Posted on : Wednesday 28th July 2021 05:42 AM

IoT Conference Traces Changing Industry


none
Posted by  Tronserve admin
image cap

At IoT World, held in Santa Clara, California, from May 13-16, 2019, manufacturers joined up with companies from a huge number of industries to network and explore how the Internet of Things is transforming the way people do business. Zach Butler, portfolio director for IoT World at Informa Tech, sat down with Manufacturing.net to share an inside look at the show.


Established in 2014 by Informa, IoT World continues to grow significantly along with its subject matter. In 2019 about 12,500 people attended, up from 700 people the first year. Butler revealed that while the show developed by leaps and bounds from 2014 to 2016, it has seen continued but more gradual growth after the initial spike in interest. This matches the rate of adoption among companies; the show was primed to catch the increasing adoption of IoT. Now, nine different tracks that span IoT allow companies that use multiple applications to network and learn based on particular subjects.


This year, he said the show floor is witnessing more physical/industrial applications and vehicles. From automotive, IoT is trickling into other sectors. 


“Automotive is most likely the pinnacle of application because automotive covers everything,” Butler said. “Auto manufacturing is one of the most precision industries out there, and then car makers need to make vehicles that can save lives. So they use lots of different technology in there.”


Butler specified that he perceives of IoT as a movement, not a technology. Of course, the term covers an array of devices and systems. Some see artificial intelligence as a component of IoT, while Butler speaks of it as an analytic tool sitting on top of some of the IoT capabilities in wide use now.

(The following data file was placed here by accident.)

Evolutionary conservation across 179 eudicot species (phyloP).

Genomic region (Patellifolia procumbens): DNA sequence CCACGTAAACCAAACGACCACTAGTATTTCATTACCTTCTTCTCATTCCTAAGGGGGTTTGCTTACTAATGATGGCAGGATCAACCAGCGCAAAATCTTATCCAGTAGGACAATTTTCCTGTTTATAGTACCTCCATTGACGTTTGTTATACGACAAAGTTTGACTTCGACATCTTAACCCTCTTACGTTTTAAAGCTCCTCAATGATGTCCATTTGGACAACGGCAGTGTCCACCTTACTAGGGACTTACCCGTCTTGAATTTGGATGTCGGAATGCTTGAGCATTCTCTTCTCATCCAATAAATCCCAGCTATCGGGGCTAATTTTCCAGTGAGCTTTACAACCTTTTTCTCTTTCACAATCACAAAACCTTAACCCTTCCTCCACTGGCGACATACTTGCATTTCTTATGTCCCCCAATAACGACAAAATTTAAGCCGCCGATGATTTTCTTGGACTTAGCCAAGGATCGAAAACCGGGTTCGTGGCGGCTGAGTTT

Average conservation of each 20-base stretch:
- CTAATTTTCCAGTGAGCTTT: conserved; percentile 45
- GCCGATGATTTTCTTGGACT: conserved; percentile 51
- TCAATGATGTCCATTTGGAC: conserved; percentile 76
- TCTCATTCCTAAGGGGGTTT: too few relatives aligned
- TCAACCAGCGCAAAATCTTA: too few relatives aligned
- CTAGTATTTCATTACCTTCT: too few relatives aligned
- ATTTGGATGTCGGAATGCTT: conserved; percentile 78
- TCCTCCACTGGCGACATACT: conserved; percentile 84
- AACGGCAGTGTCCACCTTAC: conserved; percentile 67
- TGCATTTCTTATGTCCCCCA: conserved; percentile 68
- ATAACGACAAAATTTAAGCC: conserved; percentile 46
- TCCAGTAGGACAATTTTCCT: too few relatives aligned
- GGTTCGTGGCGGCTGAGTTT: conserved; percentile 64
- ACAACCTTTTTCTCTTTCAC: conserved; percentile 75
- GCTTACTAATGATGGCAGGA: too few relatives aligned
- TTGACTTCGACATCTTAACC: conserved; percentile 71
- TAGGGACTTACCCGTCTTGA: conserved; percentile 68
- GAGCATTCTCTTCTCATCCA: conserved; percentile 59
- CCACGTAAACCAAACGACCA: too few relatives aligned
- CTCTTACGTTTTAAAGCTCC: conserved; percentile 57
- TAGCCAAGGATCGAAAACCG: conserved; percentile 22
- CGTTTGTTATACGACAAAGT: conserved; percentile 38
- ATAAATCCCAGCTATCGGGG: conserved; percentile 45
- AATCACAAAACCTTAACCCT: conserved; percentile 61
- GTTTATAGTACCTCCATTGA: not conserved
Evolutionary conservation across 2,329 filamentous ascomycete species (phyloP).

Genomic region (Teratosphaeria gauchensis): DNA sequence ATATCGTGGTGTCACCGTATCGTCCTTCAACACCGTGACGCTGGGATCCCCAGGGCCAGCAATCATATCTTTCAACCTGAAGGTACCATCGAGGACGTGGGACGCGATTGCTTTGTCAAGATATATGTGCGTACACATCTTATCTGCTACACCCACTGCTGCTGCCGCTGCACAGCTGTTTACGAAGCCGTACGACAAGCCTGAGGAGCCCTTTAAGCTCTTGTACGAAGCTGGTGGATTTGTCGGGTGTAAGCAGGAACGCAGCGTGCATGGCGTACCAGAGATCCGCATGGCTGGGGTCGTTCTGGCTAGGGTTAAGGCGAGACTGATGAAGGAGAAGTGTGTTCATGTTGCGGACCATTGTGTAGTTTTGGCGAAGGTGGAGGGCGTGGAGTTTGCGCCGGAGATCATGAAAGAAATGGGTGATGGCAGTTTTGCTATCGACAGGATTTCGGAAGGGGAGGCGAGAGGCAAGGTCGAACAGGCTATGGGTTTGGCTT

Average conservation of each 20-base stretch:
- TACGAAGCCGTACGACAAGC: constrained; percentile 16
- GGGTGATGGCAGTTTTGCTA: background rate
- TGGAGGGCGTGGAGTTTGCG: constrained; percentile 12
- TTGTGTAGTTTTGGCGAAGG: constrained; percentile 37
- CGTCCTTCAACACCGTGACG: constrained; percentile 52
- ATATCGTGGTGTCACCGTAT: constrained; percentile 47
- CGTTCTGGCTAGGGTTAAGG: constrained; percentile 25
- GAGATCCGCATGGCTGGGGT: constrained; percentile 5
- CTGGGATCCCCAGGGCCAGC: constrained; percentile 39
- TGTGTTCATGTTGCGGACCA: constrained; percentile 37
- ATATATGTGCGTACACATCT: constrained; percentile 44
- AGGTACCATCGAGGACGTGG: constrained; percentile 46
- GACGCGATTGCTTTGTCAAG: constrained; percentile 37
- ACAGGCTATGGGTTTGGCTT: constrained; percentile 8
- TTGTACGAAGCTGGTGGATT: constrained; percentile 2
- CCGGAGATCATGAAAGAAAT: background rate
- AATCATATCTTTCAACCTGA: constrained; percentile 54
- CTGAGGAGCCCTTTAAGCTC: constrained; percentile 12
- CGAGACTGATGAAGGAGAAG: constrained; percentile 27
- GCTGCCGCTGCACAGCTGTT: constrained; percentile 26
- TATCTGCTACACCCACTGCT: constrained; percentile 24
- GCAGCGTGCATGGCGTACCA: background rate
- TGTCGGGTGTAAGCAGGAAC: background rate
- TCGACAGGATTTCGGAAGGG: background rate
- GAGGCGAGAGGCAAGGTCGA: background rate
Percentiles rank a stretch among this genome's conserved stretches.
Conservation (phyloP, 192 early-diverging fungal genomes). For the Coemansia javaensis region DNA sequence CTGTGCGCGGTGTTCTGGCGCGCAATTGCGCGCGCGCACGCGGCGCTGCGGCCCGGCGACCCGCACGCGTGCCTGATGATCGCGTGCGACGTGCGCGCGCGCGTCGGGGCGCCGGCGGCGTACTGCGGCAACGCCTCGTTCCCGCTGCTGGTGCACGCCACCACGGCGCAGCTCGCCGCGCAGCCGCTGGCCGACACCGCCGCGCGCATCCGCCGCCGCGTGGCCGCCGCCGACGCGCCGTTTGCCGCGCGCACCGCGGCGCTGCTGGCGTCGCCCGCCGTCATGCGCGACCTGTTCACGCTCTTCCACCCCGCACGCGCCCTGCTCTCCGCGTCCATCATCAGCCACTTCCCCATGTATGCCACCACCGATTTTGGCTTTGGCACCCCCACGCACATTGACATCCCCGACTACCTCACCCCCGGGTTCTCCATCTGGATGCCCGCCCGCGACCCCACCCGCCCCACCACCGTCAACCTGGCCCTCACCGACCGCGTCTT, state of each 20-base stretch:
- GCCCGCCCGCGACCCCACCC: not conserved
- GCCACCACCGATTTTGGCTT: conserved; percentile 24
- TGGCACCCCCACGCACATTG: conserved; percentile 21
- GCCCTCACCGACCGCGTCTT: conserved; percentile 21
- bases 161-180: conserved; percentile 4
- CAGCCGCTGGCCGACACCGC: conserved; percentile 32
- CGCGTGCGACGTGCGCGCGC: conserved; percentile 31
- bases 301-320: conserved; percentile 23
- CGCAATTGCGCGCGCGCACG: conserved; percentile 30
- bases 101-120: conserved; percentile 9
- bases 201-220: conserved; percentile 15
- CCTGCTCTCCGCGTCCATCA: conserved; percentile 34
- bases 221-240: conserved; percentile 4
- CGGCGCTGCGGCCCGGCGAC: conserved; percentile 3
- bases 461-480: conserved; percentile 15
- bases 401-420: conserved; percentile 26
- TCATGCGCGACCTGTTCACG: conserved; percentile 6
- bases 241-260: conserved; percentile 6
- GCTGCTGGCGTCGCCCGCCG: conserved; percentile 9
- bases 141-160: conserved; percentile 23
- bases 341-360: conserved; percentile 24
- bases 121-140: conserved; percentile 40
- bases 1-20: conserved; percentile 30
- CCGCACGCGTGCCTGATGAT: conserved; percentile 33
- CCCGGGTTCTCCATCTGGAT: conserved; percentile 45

As for the path to the future, Butler said that he’s seeing more companies transfer to edge computing and on-premise compute. Many companies are choosing to use edge computing rather than going to cloud computing.


“We’re still in the cloud revolution,” Butler said. “Companies are going to swap and transform and miss out on capturing potential new areas of business.” In particular, he said, these areas include data services—information as a service. “[Manufacturers can] own more of the life cycle of the customer with maintenance and training.”


For companies that are already involved in As-A-Service support but want to move further into analysis and other applications of IoT, Butler said, look at your goal first, not what technology might be presented to you. “Start with the outcome. Are you looking to improve the quality of your product? Or are you looking to find new business models? Once companies know that, they have to know how to change … and IoT provides data to create those outcomes.”


This article is originally posted on MANUFACTURING.NET

Tags:
built for iot impact of industrial iot iot world